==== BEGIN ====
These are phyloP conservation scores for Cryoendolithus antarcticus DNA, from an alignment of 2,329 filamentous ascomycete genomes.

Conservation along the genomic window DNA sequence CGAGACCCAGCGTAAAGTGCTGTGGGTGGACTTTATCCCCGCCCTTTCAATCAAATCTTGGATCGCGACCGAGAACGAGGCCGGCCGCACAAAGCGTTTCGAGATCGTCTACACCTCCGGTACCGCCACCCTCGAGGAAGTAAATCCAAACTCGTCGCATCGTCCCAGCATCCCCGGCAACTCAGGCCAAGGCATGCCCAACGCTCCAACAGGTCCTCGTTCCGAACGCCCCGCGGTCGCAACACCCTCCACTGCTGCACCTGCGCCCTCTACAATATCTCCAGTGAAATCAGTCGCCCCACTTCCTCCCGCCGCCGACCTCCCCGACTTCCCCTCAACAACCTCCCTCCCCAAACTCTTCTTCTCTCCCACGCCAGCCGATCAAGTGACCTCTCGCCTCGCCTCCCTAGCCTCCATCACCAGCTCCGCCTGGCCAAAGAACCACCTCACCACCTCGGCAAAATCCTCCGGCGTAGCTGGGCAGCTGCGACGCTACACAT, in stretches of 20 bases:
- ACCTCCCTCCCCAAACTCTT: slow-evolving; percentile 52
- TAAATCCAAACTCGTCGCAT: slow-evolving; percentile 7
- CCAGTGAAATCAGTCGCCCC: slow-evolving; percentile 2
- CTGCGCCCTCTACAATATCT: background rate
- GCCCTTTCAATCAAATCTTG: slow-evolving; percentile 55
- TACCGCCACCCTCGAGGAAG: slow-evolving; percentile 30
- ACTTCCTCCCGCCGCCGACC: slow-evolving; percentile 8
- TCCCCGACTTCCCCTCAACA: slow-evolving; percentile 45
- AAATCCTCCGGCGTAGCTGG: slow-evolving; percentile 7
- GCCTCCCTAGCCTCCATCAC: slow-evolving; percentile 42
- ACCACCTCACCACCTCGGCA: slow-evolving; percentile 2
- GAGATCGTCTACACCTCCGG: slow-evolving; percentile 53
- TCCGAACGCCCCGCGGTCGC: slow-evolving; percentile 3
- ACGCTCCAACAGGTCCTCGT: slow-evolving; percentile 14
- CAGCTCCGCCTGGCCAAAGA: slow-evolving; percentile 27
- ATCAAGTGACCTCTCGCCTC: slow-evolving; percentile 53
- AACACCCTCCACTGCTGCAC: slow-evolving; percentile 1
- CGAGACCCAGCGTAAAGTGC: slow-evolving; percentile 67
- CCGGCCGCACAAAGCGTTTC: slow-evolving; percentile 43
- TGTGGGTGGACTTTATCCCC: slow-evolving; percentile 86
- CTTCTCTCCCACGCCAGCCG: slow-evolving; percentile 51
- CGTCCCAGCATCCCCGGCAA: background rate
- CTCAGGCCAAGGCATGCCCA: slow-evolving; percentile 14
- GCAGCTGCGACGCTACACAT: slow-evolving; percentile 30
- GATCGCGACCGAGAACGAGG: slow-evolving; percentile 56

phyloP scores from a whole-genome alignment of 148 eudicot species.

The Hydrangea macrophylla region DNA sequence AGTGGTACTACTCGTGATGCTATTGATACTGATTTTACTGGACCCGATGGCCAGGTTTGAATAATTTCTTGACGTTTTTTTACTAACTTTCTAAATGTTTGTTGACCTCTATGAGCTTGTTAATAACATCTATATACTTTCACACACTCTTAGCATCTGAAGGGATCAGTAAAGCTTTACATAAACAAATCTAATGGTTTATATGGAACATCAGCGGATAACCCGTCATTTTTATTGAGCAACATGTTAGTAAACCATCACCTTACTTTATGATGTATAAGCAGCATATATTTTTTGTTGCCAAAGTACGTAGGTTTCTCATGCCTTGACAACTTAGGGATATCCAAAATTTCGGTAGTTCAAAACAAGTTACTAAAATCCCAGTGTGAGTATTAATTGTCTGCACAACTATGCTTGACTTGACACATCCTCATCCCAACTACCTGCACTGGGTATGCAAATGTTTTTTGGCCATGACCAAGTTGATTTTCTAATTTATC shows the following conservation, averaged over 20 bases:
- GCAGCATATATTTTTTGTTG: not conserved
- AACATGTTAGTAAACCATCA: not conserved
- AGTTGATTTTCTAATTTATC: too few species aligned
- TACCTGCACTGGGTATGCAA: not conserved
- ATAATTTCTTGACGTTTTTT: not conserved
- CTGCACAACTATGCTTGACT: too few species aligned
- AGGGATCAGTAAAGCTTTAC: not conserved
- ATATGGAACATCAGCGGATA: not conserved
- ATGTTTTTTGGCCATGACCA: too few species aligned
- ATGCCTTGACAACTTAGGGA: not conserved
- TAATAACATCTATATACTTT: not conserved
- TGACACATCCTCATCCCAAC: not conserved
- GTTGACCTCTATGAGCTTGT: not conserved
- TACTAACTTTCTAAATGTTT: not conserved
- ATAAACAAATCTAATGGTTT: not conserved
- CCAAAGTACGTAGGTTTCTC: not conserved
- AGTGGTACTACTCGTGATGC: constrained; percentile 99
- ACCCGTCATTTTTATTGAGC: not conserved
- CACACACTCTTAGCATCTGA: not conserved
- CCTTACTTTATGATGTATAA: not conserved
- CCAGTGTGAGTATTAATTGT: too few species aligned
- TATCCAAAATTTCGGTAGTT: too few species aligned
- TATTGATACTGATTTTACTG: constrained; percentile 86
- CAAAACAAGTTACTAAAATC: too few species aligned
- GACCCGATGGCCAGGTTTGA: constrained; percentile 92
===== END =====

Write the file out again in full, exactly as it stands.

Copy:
These are phyloP conservation scores for Cryoendolithus antarcticus DNA, from an alignment of 2,329 filamentous ascomycete genomes.

Conservation along the genomic window DNA sequence CGAGACCCAGCGTAAAGTGCTGTGGGTGGACTTTATCCCCGCCCTTTCAATCAAATCTTGGATCGCGACCGAGAACGAGGCCGGCCGCACAAAGCGTTTCGAGATCGTCTACACCTCCGGTACCGCCACCCTCGAGGAAGTAAATCCAAACTCGTCGCATCGTCCCAGCATCCCCGGCAACTCAGGCCAAGGCATGCCCAACGCTCCAACAGGTCCTCGTTCCGAACGCCCCGCGGTCGCAACACCCTCCACTGCTGCACCTGCGCCCTCTACAATATCTCCAGTGAAATCAGTCGCCCCACTTCCTCCCGCCGCCGACCTCCCCGACTTCCCCTCAACAACCTCCCTCCCCAAACTCTTCTTCTCTCCCACGCCAGCCGATCAAGTGACCTCTCGCCTCGCCTCCCTAGCCTCCATCACCAGCTCCGCCTGGCCAAAGAACCACCTCACCACCTCGGCAAAATCCTCCGGCGTAGCTGGGCAGCTGCGACGCTACACAT, in stretches of 20 bases:
- ACCTCCCTCCCCAAACTCTT: slow-evolving; percentile 52
- TAAATCCAAACTCGTCGCAT: slow-evolving; percentile 7
- CCAGTGAAATCAGTCGCCCC: slow-evolving; percentile 2
- CTGCGCCCTCTACAATATCT: background rate
- GCCCTTTCAATCAAATCTTG: slow-evolving; percentile 55
- TACCGCCACCCTCGAGGAAG: slow-evolving; percentile 30
- ACTTCCTCCCGCCGCCGACC: slow-evolving; percentile 8
- TCCCCGACTTCCCCTCAACA: slow-evolving; percentile 45
- AAATCCTCCGGCGTAGCTGG: slow-evolving; percentile 7
- GCCTCCCTAGCCTCCATCAC: slow-evolving; percentile 42
- ACCACCTCACCACCTCGGCA: slow-evolving; percentile 2
- GAGATCGTCTACACCTCCGG: slow-evolving; percentile 53
- TCCGAACGCCCCGCGGTCGC: slow-evolving; percentile 3
- ACGCTCCAACAGGTCCTCGT: slow-evolving; percentile 14
- CAGCTCCGCCTGGCCAAAGA: slow-evolving; percentile 27
- ATCAAGTGACCTCTCGCCTC: slow-evolving; percentile 53
- AACACCCTCCACTGCTGCAC: slow-evolving; percentile 1
- CGAGACCCAGCGTAAAGTGC: slow-evolving; percentile 67
- CCGGCCGCACAAAGCGTTTC: slow-evolving; percentile 43
- TGTGGGTGGACTTTATCCCC: slow-evolving; percentile 86
- CTTCTCTCCCACGCCAGCCG: slow-evolving; percentile 51
- CGTCCCAGCATCCCCGGCAA: background rate
- CTCAGGCCAAGGCATGCCCA: slow-evolving; percentile 14
- GCAGCTGCGACGCTACACAT: slow-evolving; percentile 30
- GATCGCGACCGAGAACGAGG: slow-evolving; percentile 56

phyloP scores from a whole-genome alignment of 148 eudicot species.

The Hydrangea macrophylla region DNA sequence AGTGGTACTACTCGTGATGCTATTGATACTGATTTTACTGGACCCGATGGCCAGGTTTGAATAATTTCTTGACGTTTTTTTACTAACTTTCTAAATGTTTGTTGACCTCTATGAGCTTGTTAATAACATCTATATACTTTCACACACTCTTAGCATCTGAAGGGATCAGTAAAGCTTTACATAAACAAATCTAATGGTTTATATGGAACATCAGCGGATAACCCGTCATTTTTATTGAGCAACATGTTAGTAAACCATCACCTTACTTTATGATGTATAAGCAGCATATATTTTTTGTTGCCAAAGTACGTAGGTTTCTCATGCCTTGACAACTTAGGGATATCCAAAATTTCGGTAGTTCAAAACAAGTTACTAAAATCCCAGTGTGAGTATTAATTGTCTGCACAACTATGCTTGACTTGACACATCCTCATCCCAACTACCTGCACTGGGTATGCAAATGTTTTTTGGCCATGACCAAGTTGATTTTCTAATTTATC shows the following conservation, averaged over 20 bases:
- GCAGCATATATTTTTTGTTG: not conserved
- AACATGTTAGTAAACCATCA: not conserved
- AGTTGATTTTCTAATTTATC: too few species aligned
- TACCTGCACTGGGTATGCAA: not conserved
- ATAATTTCTTGACGTTTTTT: not conserved
- CTGCACAACTATGCTTGACT: too few species aligned
- AGGGATCAGTAAAGCTTTAC: not conserved
- ATATGGAACATCAGCGGATA: not conserved
- ATGTTTTTTGGCCATGACCA: too few species aligned
- ATGCCTTGACAACTTAGGGA: not conserved
- TAATAACATCTATATACTTT: not conserved
- TGACACATCCTCATCCCAAC: not conserved
- GTTGACCTCTATGAGCTTGT: not conserved
- TACTAACTTTCTAAATGTTT: not conserved
- ATAAACAAATCTAATGGTTT: not conserved
- CCAAAGTACGTAGGTTTCTC: not conserved
- AGTGGTACTACTCGTGATGC: constrained; percentile 99
- ACCCGTCATTTTTATTGAGC: not conserved
- CACACACTCTTAGCATCTGA: not conserved
- CCTTACTTTATGATGTATAA: not conserved
- CCAGTGTGAGTATTAATTGT: too few species aligned
- TATCCAAAATTTCGGTAGTT: too few species aligned
- TATTGATACTGATTTTACTG: constrained; percentile 86
- CAAAACAAGTTACTAAAATC: too few species aligned
- GACCCGATGGCCAGGTTTGA: constrained; percentile 92